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Nigeria’s Oil Production Drops Again, Now 1.23mbpd – OPEC

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Nigeria’s crude oil production witnessed the second consecutive monthly decline since the beginning of this year, as it dropped to 1.231 million barrels per day in March, the Organisation of Petroleum Exporting Countries stated on Thursday.

OPEC disclosed this in its latest Monthly Oil Market Report for April 2024, stating that crude oil production details which it got through direct communication from Nigeria showed that the country pumped less oil in March when compared to what was produced in February.

Data from the report indicated that Nigeria produced 1.322 million barrels per day of crude in February this year, but this dropped to 1.231mbpd in March, representing a plunge of 91mbpd.

The report further stated that the country had produced 1.427mbpd of crude in January, but this was not sustained in February as it dropped in that month, while the southward oil production continued in March.

OPEC data, however, showed that the country’s average crude oil production in the first quarter of 2024 was 1.327mbpd, higher than the 1.313mbpd average oil production in the fourth quarter of 2023.

Nigeria’s first quarter oil output in 2024 was also higher than the 1.201mbpd average production in the third quarter of last year.

READ ALSO: Oil Production Rises 26.57m Bpd In February — OPEC

Oil theft and pipeline vandalism have dealt severe blows on Nigeria’s oil production, limiting the country’s output and making it fall below the volume approved for Nigeria by OPEC.

The PUNCH reported on Wednesday that the Nigerian National Petroleum Company Limited recorded 155 oil theft incidents in one week.

The report that stated the company revealed that during the review period, 53 illegal pipeline connections and 36 illegal refineries were uncovered in the Niger Delta.

“Between March 30 and April 5, 2024, a total of 155 incidents were recorded across several locations in the Niger Delta region from various incident sources,” the firm stated.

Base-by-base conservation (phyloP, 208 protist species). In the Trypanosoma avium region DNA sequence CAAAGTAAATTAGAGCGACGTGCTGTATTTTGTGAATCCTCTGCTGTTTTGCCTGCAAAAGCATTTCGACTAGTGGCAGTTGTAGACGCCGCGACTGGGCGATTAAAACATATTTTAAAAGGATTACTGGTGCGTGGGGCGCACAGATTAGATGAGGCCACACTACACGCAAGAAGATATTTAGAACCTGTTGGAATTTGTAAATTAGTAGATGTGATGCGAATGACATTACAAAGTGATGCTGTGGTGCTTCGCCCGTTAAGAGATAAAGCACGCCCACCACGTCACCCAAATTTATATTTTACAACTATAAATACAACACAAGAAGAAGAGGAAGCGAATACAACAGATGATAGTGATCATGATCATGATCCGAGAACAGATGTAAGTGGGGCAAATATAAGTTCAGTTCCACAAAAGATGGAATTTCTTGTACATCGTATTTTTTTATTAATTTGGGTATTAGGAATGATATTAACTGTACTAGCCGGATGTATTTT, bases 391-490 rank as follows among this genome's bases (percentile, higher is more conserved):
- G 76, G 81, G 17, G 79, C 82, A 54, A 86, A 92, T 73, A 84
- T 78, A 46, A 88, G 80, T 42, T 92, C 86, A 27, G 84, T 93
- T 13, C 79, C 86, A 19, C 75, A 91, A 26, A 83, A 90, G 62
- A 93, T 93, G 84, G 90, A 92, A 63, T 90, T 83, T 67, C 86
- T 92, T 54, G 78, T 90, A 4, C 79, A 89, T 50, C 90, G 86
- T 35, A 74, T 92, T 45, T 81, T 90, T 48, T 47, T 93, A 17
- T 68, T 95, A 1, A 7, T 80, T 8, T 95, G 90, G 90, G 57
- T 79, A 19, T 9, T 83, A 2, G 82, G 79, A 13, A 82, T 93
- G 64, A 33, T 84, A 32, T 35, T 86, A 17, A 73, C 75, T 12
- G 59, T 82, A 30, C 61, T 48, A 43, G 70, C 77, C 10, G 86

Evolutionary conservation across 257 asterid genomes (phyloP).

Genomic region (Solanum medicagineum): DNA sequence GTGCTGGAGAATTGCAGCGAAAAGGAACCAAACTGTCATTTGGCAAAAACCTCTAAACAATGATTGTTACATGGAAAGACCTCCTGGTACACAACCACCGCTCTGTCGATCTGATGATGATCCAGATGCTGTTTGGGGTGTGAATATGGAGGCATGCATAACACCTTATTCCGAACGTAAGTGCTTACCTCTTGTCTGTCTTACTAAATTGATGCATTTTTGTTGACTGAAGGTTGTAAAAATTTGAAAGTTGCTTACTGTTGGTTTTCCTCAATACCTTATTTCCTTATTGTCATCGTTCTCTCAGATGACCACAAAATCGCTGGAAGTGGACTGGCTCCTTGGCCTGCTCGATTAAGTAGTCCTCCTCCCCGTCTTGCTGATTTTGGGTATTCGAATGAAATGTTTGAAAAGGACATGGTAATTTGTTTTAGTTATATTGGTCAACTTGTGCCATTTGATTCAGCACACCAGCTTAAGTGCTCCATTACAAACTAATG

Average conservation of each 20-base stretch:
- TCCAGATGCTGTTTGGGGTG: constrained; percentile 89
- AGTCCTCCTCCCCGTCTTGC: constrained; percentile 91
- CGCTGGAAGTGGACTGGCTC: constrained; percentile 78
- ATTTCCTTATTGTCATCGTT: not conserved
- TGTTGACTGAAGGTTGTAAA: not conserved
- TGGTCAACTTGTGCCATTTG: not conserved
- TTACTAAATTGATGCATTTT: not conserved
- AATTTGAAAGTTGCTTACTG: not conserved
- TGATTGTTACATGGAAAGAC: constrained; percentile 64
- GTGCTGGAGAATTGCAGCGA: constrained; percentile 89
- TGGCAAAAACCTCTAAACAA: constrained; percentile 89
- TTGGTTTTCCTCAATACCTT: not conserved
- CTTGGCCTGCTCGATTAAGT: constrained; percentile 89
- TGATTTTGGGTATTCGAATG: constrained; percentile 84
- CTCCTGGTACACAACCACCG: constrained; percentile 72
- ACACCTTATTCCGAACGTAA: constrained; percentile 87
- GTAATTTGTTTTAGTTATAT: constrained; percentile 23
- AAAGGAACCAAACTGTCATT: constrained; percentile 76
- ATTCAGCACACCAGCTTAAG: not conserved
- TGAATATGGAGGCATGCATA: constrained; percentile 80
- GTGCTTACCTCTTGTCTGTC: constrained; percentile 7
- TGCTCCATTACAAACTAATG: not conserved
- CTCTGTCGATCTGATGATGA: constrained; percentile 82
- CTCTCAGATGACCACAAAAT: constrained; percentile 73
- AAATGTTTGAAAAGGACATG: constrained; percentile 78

In a summary of the incidents, NNPCL stated that it recorded 53 illegal connections, discovered 36 illegal refineries and 32 wooden fibre boats, identified 14 pipeline vandalism cases, eight vessel infractions and four oil spills, as well as made seven vehicle and one vessel arrests.

Some of the incident sources include the Nigeria Agip Oil Company, Tantita Security Services Ltd, NNPCL Command and Control Centre, Shell Petroleum Development Company, NNPCL 18 Operating Ltd, among others.

READ ALSO: Oil Drops Further After OPEC Delay With Asian Stocks Mixed

Providing additional details, the company said, “In the past week, 32 wooden boats conveying stolen crude and illegally refined products were seized and confiscated in Rivers and Delta states.

“On land, seven vehicles loaded with stolen crude were arrested in Imo, Delta and Rivers states. 53 illegal connections were uncovered between March 30 and April 5, 2024 in Bayelsa, Rivers and Delta states.

“14 cases of vandalism were also recorded in Rivers, Bayelsa and Delta states, while illegal storage sites where stolen crude and illegally refined products are kept were uncovered in Akwa Ibom, Bayelsa, Rivers and Delta states.”

The national oil company also stated there were clusters of illegal refineries in Abia State, as activities of oil thieves had devastated the effected environments in the state.

It said 36 clusters of the illegal refineries were discovered in the past week across several locations in Rivers and Abia states.

“Four cases of oil spills due to activities of vandals were recorded in the past week,” NNPCL stated, adding that in Rivers State, oil leaks from a wellhead is destroying aquatic lives.

NNPCL stated that 38 suspects were arrested during the week under review, stressing that the national oil company would not back down on the war against crude oil theft until the menace is eradicated.

READ ALSO: OPEC Cuts Nigeria’s Oil Output By 20.7% To 1.38 mb/d